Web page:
Ladakh - Summer on the Silk Route
By Cosmo Brockway
‘If you're really listening, if you're awake to the poignant beauty of the world, your heart breaks regularly. In fact, your heart is made to break; its purpose is to burst open again and again so that it can hold evermore wonders.’ So wrote Andrew Harvey, author of the classic tale of pilgrimage A Journey through Ladakh. A tiny mountain kingdom nestled in the Himalayas and annexed to the much larger Indian state of Jammu & Kashmir, Ladakh has been captivating the most intrepid travellers since the mists of time. Pliny the Elder wove hazy tales of gold washing there in the first century and its position on the Silk Route ensured a melting pot of vagabonds, saints, settlers and legends. Invaded by Tibetans, Mongols, Rajputs and a fascinating long-lost Kushan empire, Ladakh has been coveted for centuries yet has retained its sang-froid identity, remaining one of the most intact Tantric Buddhist societies on earth, both tranquil and otherworldly.
What was once a gruelling bus journey overland from Delhi is now a mere one-hour flight and this most reclusive of plateau kingdoms has opened up to a fresh generation of travellers with sustainable and memorable places to stay unfurling in this ‘heaven on earth’.
Think of the high Himalayas and your mind will wander to jagged snow-capped peaks. However Ladakh in the summer is a paradise with temperatures averaging a delicious 20-30 degrees and offering unparalleled trekking amongst carpets of wild flowers and jewel-like glaciers glinting under cobalt skies.
Decadence and spirituality are entwined 30 kilometres outside Leh, the most relaxed capital city you will ever encounter, at Chamba Camp, Thiksey run by The Ultimate Travelling Camp, a collection of Silk Route – inspired tents perched at the base of the iconic Thiksey Monastery. Deeply luxurious with four-poster beds and teak bathrooms, each tent is a miniature palace in its own right and an exquisite base to explore this most magical of landscapes. Now in its third year and given accolades by the likes of Vanity Fair, Chamba Camp, Thiksey is a privileged window into the heart of Ladakh, with private audiences with the venerated Rinpoche of Thiksey Monastery, sunrise morning prayer amongst the monks, archery, polo and rafting trips along the gentle Indus River all part of the camp experience, each unforgettable in their own right. The camp is overseen by the indefatigable Maggi Nixon, who has a profound understanding of the local culture honed from years of creating bespoke experiential itineraries for guests. In her own words ‘laying out a feast of the unique, the irreplaceable and the irresistible with an intimate glimpse into this ancient frontier land’. The Ladakhis are a devout people, gaily coloured prayer flags flutter against the bone-hued slopes and monasteries are thriving communities knitted into the local scene. It is also a place close to His Holiness The Dalai Lama’s heart and this August will see him visiting Thiksey Monastery to both teach and receive blessings for a long life in a deeply moving ceremony. His jauntily coloured palace can be seen from the road travelling between Leh and the camp.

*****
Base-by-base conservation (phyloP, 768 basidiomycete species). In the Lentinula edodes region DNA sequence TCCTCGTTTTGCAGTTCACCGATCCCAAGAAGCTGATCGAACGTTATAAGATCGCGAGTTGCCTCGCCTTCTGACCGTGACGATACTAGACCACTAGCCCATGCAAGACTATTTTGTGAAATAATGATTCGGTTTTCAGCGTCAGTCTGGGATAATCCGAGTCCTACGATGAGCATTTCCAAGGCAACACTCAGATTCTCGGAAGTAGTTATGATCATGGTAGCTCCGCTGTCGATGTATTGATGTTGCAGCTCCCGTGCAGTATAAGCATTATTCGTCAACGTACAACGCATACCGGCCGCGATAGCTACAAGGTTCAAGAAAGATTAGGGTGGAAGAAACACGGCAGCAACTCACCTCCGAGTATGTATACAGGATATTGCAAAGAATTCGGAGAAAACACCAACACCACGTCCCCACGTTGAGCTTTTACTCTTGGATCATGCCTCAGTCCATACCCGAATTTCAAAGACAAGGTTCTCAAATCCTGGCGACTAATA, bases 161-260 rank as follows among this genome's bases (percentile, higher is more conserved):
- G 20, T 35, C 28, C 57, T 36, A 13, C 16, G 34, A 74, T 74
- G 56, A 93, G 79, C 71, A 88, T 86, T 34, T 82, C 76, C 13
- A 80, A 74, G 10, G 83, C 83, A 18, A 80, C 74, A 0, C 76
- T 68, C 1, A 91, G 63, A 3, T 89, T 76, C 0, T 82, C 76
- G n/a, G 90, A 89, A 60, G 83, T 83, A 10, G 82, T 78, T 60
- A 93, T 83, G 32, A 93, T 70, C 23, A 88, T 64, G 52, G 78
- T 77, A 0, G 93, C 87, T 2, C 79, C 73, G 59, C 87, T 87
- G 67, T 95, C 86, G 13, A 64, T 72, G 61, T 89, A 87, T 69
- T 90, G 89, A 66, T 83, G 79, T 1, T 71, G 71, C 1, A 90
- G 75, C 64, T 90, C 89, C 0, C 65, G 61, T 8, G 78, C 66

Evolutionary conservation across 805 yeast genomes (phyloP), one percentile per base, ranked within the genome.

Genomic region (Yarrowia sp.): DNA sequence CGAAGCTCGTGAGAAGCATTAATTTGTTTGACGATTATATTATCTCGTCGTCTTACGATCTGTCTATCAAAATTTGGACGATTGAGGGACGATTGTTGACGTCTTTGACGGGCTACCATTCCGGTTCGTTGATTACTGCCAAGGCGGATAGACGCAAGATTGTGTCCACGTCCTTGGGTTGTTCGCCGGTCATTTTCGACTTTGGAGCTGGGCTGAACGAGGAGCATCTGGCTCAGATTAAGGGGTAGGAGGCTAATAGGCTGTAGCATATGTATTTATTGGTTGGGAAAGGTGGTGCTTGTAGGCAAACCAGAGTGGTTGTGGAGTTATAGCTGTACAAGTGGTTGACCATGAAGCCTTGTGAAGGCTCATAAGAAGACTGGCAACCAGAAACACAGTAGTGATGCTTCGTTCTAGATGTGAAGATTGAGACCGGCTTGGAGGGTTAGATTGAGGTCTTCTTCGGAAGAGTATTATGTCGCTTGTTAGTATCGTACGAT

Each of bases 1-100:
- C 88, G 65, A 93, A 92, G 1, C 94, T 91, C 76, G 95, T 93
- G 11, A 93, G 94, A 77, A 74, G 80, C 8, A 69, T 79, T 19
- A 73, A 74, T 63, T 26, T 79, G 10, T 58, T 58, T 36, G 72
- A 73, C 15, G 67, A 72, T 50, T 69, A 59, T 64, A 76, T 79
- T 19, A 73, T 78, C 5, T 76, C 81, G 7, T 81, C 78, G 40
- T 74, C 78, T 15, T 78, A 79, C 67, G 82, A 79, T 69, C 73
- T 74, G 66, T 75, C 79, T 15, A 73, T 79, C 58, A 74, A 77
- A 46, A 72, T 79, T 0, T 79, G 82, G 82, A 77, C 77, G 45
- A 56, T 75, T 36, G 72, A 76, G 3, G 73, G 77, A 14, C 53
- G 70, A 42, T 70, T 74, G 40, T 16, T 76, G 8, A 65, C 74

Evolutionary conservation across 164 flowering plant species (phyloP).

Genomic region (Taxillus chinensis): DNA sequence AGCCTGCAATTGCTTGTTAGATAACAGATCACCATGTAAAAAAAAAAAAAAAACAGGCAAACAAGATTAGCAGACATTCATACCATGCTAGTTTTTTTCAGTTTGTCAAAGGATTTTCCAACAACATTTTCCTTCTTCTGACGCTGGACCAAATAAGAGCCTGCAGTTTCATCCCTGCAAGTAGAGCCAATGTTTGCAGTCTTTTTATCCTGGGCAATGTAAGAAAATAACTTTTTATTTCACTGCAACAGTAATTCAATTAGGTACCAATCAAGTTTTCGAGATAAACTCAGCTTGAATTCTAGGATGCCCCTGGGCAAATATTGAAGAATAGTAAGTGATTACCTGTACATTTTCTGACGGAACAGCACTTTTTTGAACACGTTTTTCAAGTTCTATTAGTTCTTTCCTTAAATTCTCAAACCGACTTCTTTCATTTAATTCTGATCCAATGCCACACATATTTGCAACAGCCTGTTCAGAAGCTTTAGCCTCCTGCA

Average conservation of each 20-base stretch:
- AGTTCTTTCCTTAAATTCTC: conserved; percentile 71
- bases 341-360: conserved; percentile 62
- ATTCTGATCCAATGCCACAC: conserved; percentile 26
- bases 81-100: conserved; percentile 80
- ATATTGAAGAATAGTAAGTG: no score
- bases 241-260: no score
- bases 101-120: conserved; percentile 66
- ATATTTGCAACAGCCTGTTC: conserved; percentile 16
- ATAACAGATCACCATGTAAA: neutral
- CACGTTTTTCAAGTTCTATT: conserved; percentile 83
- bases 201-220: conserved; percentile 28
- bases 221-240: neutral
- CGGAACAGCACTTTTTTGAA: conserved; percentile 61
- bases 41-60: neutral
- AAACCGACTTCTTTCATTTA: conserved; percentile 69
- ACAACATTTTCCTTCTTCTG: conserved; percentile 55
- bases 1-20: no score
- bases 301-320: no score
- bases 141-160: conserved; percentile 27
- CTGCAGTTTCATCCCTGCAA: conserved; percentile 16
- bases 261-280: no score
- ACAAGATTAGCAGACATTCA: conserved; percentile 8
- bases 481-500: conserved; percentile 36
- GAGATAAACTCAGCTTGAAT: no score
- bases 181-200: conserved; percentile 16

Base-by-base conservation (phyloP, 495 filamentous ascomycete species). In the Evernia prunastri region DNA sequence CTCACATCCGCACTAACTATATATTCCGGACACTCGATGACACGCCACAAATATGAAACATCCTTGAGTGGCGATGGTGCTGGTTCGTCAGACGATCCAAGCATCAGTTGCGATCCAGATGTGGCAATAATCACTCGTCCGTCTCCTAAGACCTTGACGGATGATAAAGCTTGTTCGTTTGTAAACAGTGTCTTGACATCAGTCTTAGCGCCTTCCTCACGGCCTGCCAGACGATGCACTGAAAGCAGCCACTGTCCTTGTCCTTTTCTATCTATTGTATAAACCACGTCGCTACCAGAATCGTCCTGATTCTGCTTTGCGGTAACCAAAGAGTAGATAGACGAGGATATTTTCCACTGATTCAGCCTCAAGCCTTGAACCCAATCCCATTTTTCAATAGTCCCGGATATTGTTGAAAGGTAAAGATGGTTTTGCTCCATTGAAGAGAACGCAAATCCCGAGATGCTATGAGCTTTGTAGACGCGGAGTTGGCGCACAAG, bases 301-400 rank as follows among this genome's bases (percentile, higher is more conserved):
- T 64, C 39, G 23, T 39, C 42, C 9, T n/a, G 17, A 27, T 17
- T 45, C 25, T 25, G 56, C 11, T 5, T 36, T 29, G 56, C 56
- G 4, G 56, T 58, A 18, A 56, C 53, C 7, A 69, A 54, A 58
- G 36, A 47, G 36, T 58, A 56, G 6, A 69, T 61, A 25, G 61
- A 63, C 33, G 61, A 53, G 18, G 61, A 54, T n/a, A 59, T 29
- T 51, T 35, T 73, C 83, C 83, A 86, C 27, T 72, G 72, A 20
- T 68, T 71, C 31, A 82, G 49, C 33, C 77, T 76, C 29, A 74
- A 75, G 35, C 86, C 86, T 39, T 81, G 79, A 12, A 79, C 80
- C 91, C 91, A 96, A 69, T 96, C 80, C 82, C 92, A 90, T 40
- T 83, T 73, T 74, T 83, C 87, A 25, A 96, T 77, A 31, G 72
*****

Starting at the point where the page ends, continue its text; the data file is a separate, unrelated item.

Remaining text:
The villages of Ladakh, strewn with apricot orchards and stately poplar trees, are a delight to discover with joyous encounters guaranteed. Delhi-based travel company Shakti have recently launched a new riverside ‘village house’ to add to their collection, allowing guests to sleep in the bosom of the community. Visiting children can spend time with a young monk and a day can be spent picnicking near the royal palace and with a Tibetan medicine man. Each village house has been sensitively and delightfully restored by Bangalore-based designer Eleanor Stanton who describes her growing love affair with the nuances of Ladakhi village life, ‘I noticed a metal coffee pot that every home has to keep butter tea warm. The battered pot was an aged peppermint and rust explosion of flowers. I loved the colouring against the huge windows framing mesmerising views of two hilltop monasteries and the Indus River.’ The village houses, curated and cosy, mirror the mingled heritage that makes Ladakh so unique.‘The Tibetan hand-paintings are done by the master Thangka painter, Padmaji, all the fabrics are sourced from the Himalayan regions, heavy linens and hemp with beds draped in hand-woven local soft wool, the story of a region can be told in a tactile way through its fabrics’, Stanton reflects. This intuitive and authentic approach fits seamlessly with the deeply peaceful Ladkhi way of living, an ethos which, in this most tumultuous of times, awaits with arms wide open for discovery at ‘the roof of the world’.
For more information or to start planning your tailor-made holiday to Ladakh, please contact us:
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